|A few months ago, Getty Images sent one of the photographers a $120 settlement demand for using one of Getty Images’ pictures without permission. Although this is a routine procedure, things got really messy in this case. It turned out that the image in question was actually the photographer’s own work, displayed on her own website. The photographer didn’t like the claim at all and responded with a $1bn lawsuit.
Getty Images is a US agency that controls an archive of millions of stock images. You can pay it a fee and obtain the right to use those images in your own publications. To protect its copyright, Getty scans the Internet in search of instances where people have used its images without permission and pursues the infringers for money through a typical copyright troll operation. The alleged infringers receive a settlement demand from Getty agents warning that the company may decide to take the case to court.
Such demand was sent to the non-profit This is America! Foundation established by Carol Highsmith, a well-known American photographer. Getty Images demanded $120 to settle the dispute, which one may agree is not big money. The problem is that the case contained a series of devastating flaws: first of all, the photo in question was taken by Carol Highsmith herself. Moreover, Highsmith donated that and thousands of other images to the Library of Congress and made them available to the public to reproduce and display for free.
After the explanations to the law firm representing Getty Images, the photographer received confirmation that the case against her had been dropped. But it seems that Getty Images was not aware of this, and it also made available more than 18,000 of Highsmith’s other photos on its website. In response, Highsmith’s lawyers filed a lawsuit in a New York District Court, claiming that Getty doesn’t identify Carol Highsmith as the sole author of the Highsmith Photos or the copyright owner of the works. They pointed out that in some cases the company was demanding $575 for use of just one of Highsmith’s photos, despite her making the content freely available to the public. Moreover, Getty Images has been sending out settlement demands to people using her photos legally on their websites.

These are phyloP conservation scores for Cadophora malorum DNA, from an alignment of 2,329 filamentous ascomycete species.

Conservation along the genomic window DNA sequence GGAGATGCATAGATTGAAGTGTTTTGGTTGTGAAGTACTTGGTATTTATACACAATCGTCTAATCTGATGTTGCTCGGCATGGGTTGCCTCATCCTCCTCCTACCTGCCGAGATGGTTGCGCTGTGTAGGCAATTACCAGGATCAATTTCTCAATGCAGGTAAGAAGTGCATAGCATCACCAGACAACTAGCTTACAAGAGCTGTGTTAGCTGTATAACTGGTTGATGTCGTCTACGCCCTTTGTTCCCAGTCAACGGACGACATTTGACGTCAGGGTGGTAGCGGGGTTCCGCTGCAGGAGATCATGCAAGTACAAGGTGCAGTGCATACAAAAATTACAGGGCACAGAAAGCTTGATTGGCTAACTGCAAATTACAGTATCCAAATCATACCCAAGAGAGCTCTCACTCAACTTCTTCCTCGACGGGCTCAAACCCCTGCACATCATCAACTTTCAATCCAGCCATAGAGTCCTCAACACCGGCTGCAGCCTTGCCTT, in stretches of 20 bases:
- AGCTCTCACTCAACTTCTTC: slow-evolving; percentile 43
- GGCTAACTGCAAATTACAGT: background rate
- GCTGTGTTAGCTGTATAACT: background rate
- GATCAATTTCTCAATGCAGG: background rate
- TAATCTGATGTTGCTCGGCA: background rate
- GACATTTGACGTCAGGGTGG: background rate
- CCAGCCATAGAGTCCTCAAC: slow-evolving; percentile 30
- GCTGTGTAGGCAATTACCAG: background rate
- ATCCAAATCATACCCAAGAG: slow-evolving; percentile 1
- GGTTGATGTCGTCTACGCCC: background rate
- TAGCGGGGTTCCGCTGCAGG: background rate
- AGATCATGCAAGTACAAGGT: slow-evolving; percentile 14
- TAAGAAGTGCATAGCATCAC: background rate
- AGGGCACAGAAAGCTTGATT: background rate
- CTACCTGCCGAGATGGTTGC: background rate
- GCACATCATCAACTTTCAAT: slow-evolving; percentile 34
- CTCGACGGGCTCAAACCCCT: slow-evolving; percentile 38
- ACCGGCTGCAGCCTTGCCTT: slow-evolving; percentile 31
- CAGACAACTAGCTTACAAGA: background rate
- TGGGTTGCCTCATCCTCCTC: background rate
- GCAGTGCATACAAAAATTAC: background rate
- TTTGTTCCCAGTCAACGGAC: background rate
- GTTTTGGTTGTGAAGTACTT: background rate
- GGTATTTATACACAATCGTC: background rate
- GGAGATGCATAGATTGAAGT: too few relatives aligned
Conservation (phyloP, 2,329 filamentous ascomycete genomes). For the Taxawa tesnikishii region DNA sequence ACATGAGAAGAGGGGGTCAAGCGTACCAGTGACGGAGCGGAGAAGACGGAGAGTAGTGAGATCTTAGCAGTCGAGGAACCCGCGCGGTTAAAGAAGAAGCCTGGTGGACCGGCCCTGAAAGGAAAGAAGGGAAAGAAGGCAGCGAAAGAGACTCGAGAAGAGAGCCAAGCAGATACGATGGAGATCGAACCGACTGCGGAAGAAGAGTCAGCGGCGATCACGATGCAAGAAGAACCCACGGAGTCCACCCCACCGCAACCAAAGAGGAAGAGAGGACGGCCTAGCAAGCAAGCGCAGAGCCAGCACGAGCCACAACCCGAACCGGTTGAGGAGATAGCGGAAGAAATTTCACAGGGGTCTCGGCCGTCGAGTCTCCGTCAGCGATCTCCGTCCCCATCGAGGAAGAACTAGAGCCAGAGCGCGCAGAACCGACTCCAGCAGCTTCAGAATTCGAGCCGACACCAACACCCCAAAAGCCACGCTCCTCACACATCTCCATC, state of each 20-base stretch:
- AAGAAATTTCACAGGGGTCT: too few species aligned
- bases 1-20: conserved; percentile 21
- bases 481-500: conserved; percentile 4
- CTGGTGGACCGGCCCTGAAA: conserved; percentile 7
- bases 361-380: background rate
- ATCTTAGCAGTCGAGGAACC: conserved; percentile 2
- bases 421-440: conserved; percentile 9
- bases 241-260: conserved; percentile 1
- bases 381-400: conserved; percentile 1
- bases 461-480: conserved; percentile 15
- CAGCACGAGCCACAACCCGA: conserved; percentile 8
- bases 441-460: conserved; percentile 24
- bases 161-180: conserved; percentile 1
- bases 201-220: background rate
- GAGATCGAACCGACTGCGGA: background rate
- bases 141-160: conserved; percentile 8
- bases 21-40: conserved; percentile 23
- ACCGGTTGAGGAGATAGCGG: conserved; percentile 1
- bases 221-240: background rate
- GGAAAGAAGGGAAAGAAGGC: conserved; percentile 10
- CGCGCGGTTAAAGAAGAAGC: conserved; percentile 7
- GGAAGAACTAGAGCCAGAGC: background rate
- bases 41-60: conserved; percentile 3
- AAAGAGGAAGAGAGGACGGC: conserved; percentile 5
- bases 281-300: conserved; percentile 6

So, the tables are now turned, and Getty is a defender in the case where Highsmith claims that the company is liable for statutory damages of up to $469m for using her works without permission.
Thanks to TorrentFreak for providing the source of the article.
Saturday, July 30th, 2016
|Companies want to get paid for doing nothing|
|This lady is filing the lawsuit more for the principal, not the money. It's a shock value amount to really get Getty's attention. What they did was wrong. You can NOT put copyright claims on something the artist had already released to public domain. Getty Images was doing this with this photographer's pictures for years. Who knows how many other photographs people are paying to use when they don't really have to? If she does win a settlement, I have a feeling she's the kind of lady who would most likely donate it to schools or homeless. She already has successful businesses and doesn't need the money. Am pretty sure she just wants Getty Images to lose monies they have wrongfully collected. Fair case, IMO.|
|It a good thing especially for reason that it points out the abuse of the system by trolls. I hope she dont settle and accept the inevitable gag order that comes with it.|
|Hooray, I'm going to take a look through getty images find ones I like and remove the getty images notice with photoshop. I don't have any outlet for making money from them but will use them on my website that does not get visitors and my FB page that is the same. If I am lucky I will get a settlement demand and am in the not lucky but useful position of not being sueable. Not cause I'm Canadian but for other reasons|
Hooray for her
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